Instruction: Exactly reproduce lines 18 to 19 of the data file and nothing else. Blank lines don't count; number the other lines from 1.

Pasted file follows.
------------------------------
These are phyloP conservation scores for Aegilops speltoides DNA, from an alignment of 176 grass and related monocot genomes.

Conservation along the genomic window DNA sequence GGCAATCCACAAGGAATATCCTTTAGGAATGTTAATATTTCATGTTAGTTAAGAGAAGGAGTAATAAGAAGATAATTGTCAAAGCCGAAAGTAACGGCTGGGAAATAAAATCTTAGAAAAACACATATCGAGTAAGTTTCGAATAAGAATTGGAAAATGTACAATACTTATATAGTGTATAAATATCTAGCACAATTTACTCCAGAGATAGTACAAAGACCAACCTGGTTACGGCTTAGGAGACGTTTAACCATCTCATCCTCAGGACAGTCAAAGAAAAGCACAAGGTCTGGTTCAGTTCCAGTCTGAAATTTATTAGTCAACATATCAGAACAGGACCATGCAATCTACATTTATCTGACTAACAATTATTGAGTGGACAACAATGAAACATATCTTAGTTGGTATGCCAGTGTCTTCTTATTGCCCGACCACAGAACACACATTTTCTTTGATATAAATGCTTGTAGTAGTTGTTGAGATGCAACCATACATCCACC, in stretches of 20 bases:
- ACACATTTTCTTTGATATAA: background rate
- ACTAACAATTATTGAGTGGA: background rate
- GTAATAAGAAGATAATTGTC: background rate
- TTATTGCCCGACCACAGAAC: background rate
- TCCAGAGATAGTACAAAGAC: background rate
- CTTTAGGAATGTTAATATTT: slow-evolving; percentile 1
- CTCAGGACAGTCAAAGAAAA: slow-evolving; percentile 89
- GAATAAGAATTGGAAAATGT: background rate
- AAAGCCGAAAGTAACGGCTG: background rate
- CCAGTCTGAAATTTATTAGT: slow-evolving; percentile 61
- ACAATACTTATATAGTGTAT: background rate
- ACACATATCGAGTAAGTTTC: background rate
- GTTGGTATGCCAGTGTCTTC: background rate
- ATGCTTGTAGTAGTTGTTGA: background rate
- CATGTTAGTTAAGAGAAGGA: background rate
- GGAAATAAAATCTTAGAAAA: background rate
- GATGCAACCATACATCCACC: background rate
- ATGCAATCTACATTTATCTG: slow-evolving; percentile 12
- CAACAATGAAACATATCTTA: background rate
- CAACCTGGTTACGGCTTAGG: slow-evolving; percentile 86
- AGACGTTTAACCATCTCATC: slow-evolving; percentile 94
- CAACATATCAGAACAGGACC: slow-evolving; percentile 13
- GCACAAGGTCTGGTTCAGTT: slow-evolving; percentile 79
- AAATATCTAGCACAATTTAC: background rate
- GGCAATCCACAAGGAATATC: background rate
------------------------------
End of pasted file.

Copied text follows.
- GGAAATAAAATCTTAGAAAA: background rate
- GATGCAACCATACATCCACC: background rate